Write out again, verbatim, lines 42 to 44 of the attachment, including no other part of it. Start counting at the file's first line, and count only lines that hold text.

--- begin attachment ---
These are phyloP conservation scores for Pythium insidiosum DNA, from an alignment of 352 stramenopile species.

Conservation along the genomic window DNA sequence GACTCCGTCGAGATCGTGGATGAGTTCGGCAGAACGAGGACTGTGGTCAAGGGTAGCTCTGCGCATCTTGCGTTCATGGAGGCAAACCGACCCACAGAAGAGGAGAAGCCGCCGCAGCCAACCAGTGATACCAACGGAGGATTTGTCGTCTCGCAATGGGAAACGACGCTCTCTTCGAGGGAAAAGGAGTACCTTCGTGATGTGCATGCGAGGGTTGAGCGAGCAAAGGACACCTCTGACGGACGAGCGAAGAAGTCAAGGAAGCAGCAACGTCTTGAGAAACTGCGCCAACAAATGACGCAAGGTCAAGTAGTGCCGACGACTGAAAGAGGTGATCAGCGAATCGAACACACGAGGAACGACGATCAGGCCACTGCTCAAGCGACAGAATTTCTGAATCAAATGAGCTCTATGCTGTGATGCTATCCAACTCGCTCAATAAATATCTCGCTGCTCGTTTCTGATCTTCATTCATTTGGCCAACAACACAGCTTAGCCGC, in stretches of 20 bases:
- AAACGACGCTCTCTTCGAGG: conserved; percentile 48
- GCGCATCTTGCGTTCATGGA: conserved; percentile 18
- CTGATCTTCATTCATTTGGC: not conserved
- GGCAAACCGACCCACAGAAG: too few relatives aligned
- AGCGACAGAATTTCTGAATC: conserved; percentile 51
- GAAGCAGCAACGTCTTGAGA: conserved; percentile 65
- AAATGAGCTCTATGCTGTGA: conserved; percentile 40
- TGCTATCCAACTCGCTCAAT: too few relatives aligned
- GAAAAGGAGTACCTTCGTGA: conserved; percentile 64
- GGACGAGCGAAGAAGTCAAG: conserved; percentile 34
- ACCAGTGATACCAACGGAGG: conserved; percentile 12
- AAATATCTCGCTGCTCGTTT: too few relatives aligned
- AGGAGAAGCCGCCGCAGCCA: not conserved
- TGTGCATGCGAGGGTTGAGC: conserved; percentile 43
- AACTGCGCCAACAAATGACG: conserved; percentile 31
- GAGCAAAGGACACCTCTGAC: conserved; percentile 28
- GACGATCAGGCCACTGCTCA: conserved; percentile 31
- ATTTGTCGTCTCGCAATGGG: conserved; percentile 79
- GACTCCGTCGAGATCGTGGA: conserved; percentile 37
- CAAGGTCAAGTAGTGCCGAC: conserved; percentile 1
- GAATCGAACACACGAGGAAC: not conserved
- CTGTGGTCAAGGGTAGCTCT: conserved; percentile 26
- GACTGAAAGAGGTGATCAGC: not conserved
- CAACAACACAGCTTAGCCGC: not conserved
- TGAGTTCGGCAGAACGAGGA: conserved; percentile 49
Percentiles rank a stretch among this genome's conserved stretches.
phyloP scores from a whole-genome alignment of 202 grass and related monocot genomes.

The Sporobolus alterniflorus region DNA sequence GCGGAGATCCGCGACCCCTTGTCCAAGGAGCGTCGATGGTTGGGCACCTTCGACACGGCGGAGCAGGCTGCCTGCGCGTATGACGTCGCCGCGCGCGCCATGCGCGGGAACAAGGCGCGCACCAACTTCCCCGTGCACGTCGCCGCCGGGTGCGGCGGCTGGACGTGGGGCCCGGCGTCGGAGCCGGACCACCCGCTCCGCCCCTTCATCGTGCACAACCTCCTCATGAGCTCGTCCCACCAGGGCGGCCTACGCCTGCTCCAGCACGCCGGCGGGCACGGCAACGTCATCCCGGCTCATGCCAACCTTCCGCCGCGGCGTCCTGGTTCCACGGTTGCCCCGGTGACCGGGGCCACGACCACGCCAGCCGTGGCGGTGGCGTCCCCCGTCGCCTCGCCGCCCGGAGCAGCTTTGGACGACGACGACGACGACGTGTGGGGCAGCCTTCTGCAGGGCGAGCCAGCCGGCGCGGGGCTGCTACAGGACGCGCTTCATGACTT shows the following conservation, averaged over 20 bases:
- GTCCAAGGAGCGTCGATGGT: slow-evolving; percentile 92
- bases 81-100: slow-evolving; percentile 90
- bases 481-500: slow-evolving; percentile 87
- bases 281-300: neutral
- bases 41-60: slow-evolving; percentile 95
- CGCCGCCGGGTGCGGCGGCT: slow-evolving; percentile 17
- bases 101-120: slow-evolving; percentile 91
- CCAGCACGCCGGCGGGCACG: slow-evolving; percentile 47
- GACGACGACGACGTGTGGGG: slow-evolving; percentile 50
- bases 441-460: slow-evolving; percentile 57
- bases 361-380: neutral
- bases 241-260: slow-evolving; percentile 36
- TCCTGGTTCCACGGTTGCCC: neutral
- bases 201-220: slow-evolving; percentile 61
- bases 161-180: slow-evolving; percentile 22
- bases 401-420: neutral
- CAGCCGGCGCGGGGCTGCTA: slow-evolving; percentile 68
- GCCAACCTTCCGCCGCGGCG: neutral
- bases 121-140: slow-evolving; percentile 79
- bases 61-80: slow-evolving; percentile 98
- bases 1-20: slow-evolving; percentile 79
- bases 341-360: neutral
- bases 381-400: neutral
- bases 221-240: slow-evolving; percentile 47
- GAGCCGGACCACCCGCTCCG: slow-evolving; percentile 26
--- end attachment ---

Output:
- bases 241-260: slow-evolving; percentile 36
- TCCTGGTTCCACGGTTGCCC: neutral
- bases 201-220: slow-evolving; percentile 61